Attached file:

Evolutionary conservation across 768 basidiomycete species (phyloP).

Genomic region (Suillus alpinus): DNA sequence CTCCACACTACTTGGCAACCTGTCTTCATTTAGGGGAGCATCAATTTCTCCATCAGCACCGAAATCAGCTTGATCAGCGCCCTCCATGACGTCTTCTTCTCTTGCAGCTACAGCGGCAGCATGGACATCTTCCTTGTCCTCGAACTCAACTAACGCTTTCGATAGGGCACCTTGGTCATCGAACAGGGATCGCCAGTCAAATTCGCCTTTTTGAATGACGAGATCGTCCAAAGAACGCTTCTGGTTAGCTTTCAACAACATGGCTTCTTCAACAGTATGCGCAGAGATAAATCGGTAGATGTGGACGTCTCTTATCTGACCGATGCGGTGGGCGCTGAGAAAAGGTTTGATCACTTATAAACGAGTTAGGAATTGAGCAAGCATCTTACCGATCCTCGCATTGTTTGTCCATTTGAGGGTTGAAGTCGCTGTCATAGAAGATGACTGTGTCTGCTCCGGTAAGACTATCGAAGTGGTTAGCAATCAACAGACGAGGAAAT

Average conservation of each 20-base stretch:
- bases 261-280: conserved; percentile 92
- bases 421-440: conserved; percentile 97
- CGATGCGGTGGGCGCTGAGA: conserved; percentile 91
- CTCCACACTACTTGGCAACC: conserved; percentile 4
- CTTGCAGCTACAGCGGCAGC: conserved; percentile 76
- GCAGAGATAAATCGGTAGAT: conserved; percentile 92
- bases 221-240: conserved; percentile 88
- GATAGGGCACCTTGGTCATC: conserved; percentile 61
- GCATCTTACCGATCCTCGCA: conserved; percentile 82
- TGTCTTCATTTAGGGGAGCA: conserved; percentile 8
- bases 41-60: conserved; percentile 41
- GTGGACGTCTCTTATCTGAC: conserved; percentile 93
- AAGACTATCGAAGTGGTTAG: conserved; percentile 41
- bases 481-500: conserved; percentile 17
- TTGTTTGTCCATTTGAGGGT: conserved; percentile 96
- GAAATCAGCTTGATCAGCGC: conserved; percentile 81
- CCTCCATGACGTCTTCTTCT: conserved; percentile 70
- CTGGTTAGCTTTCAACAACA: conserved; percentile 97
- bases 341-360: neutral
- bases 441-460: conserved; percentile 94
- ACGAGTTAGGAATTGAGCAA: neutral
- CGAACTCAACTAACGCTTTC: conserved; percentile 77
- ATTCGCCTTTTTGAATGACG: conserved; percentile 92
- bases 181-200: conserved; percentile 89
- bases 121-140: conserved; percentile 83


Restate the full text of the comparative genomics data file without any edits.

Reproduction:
Evolutionary conservation across 768 basidiomycete species (phyloP).

Genomic region (Suillus alpinus): DNA sequence CTCCACACTACTTGGCAACCTGTCTTCATTTAGGGGAGCATCAATTTCTCCATCAGCACCGAAATCAGCTTGATCAGCGCCCTCCATGACGTCTTCTTCTCTTGCAGCTACAGCGGCAGCATGGACATCTTCCTTGTCCTCGAACTCAACTAACGCTTTCGATAGGGCACCTTGGTCATCGAACAGGGATCGCCAGTCAAATTCGCCTTTTTGAATGACGAGATCGTCCAAAGAACGCTTCTGGTTAGCTTTCAACAACATGGCTTCTTCAACAGTATGCGCAGAGATAAATCGGTAGATGTGGACGTCTCTTATCTGACCGATGCGGTGGGCGCTGAGAAAAGGTTTGATCACTTATAAACGAGTTAGGAATTGAGCAAGCATCTTACCGATCCTCGCATTGTTTGTCCATTTGAGGGTTGAAGTCGCTGTCATAGAAGATGACTGTGTCTGCTCCGGTAAGACTATCGAAGTGGTTAGCAATCAACAGACGAGGAAAT

Average conservation of each 20-base stretch:
- bases 261-280: conserved; percentile 92
- bases 421-440: conserved; percentile 97
- CGATGCGGTGGGCGCTGAGA: conserved; percentile 91
- CTCCACACTACTTGGCAACC: conserved; percentile 4
- CTTGCAGCTACAGCGGCAGC: conserved; percentile 76
- GCAGAGATAAATCGGTAGAT: conserved; percentile 92
- bases 221-240: conserved; percentile 88
- GATAGGGCACCTTGGTCATC: conserved; percentile 61
- GCATCTTACCGATCCTCGCA: conserved; percentile 82
- TGTCTTCATTTAGGGGAGCA: conserved; percentile 8
- bases 41-60: conserved; percentile 41
- GTGGACGTCTCTTATCTGAC: conserved; percentile 93
- AAGACTATCGAAGTGGTTAG: conserved; percentile 41
- bases 481-500: conserved; percentile 17
- TTGTTTGTCCATTTGAGGGT: conserved; percentile 96
- GAAATCAGCTTGATCAGCGC: conserved; percentile 81
- CCTCCATGACGTCTTCTTCT: conserved; percentile 70
- CTGGTTAGCTTTCAACAACA: conserved; percentile 97
- bases 341-360: neutral
- bases 441-460: conserved; percentile 94
- ACGAGTTAGGAATTGAGCAA: neutral
- CGAACTCAACTAACGCTTTC: conserved; percentile 77
- ATTCGCCTTTTTGAATGACG: conserved; percentile 92
- bases 181-200: conserved; percentile 89
- bases 121-140: conserved; percentile 83